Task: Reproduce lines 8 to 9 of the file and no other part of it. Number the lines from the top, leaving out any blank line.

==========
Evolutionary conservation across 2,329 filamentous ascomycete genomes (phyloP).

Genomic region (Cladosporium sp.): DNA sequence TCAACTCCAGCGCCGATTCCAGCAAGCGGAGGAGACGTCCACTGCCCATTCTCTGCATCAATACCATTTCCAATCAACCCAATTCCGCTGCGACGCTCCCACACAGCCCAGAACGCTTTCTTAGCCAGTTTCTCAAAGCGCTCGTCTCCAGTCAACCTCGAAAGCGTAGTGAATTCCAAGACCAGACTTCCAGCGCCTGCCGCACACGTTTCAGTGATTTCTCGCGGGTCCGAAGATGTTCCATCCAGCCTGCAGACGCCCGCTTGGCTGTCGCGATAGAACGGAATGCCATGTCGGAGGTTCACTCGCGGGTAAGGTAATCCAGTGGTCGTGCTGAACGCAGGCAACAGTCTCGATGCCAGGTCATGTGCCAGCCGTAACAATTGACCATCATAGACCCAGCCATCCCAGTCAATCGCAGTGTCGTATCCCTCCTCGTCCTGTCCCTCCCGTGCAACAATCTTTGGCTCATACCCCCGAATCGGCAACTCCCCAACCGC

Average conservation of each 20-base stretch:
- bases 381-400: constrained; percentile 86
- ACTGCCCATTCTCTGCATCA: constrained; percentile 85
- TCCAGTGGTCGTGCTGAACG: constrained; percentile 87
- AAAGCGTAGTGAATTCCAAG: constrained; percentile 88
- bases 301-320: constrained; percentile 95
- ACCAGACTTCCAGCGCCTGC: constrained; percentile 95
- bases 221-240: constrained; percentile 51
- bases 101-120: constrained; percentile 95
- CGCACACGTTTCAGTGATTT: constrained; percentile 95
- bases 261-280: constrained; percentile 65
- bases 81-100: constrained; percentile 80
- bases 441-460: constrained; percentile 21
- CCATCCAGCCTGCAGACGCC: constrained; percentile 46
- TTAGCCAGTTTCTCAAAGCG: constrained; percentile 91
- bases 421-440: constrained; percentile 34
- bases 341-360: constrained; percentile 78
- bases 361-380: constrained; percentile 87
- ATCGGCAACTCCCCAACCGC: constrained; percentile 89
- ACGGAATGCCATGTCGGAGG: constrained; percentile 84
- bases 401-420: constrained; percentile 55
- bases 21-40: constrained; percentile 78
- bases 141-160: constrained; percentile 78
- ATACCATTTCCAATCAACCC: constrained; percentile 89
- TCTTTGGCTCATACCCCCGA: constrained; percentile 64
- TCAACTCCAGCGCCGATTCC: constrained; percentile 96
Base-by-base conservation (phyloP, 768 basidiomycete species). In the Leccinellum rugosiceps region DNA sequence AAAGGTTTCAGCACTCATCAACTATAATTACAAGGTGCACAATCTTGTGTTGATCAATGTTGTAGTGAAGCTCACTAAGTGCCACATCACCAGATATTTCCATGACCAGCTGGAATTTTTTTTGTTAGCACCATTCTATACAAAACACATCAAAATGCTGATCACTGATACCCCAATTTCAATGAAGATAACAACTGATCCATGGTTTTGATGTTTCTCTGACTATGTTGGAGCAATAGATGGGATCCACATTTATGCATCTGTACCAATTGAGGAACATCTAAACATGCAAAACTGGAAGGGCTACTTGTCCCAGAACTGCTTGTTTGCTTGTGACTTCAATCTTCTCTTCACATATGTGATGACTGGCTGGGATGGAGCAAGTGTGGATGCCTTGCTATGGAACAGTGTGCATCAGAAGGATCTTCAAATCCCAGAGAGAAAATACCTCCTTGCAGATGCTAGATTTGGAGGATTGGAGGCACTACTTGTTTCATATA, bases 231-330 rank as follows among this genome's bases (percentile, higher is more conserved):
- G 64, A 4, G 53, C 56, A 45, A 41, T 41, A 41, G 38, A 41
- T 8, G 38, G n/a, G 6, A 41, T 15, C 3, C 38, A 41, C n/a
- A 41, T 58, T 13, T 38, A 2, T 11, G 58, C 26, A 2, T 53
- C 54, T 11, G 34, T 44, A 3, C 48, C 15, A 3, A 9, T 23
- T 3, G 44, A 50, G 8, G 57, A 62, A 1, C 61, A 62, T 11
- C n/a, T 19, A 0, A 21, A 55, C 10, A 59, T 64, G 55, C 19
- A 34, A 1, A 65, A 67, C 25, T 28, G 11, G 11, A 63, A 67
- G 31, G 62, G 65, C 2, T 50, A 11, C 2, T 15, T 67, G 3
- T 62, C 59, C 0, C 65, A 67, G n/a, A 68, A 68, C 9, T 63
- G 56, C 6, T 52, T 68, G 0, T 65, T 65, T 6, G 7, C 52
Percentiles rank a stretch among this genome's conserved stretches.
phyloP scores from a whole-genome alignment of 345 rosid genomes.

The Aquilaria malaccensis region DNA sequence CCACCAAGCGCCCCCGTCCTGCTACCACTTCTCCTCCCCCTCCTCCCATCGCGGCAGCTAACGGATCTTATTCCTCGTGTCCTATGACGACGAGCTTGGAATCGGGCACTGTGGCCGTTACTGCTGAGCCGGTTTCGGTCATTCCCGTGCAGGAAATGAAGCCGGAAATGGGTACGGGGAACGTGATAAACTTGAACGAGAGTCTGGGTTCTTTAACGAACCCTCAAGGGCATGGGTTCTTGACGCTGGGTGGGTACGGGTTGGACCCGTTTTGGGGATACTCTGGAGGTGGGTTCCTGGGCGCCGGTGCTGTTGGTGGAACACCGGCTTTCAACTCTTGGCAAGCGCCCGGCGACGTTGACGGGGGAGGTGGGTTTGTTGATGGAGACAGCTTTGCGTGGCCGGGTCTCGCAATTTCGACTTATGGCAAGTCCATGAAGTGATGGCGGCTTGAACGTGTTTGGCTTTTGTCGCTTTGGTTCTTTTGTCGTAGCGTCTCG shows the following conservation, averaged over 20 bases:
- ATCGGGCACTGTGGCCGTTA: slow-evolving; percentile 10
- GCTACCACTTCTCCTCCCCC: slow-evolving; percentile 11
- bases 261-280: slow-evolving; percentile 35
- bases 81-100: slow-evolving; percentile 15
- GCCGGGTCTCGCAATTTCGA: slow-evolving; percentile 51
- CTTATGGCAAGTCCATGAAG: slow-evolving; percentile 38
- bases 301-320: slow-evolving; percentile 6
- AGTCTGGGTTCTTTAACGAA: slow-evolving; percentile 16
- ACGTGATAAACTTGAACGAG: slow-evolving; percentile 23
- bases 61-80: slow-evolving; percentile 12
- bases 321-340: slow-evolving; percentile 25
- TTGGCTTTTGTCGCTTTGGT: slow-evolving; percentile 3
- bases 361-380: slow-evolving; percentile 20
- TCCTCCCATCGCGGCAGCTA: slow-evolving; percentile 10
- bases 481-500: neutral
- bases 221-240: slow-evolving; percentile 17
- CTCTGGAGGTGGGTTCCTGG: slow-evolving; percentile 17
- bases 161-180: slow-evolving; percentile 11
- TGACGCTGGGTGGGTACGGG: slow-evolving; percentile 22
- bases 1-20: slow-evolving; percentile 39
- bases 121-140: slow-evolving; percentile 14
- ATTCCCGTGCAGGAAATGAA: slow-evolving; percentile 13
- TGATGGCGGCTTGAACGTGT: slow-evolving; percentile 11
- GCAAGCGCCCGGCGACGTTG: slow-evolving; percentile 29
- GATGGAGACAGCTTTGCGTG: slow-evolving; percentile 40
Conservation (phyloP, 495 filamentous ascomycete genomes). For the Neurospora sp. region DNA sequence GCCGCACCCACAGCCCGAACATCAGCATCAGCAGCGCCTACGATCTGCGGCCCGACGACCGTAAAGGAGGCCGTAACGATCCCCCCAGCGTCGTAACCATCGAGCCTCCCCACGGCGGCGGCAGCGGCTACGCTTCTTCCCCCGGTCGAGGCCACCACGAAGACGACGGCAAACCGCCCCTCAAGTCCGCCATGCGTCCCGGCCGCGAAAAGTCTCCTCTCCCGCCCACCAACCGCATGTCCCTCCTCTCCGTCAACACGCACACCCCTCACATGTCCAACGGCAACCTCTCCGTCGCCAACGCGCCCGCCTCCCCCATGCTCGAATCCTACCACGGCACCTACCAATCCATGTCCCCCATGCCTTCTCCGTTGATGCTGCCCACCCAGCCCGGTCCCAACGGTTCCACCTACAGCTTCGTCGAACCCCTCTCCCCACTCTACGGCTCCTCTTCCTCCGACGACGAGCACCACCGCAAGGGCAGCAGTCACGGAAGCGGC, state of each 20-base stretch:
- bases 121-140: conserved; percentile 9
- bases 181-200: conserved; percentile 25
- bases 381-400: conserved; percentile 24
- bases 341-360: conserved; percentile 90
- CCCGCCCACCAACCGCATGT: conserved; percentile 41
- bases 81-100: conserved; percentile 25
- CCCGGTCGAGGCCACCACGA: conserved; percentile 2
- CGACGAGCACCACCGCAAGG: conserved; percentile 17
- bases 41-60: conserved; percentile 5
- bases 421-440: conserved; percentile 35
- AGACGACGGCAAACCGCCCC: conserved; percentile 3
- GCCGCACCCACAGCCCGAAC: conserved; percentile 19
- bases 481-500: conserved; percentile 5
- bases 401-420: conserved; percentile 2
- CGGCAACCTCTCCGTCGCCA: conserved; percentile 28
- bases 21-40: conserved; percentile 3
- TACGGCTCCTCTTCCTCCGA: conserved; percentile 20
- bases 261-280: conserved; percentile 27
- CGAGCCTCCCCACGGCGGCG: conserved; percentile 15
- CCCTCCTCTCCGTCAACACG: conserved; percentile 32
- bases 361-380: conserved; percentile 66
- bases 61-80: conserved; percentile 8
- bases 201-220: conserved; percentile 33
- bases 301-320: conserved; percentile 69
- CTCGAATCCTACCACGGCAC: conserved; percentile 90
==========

- bases 301-320: constrained; percentile 95
- ACCAGACTTCCAGCGCCTGC: constrained; percentile 95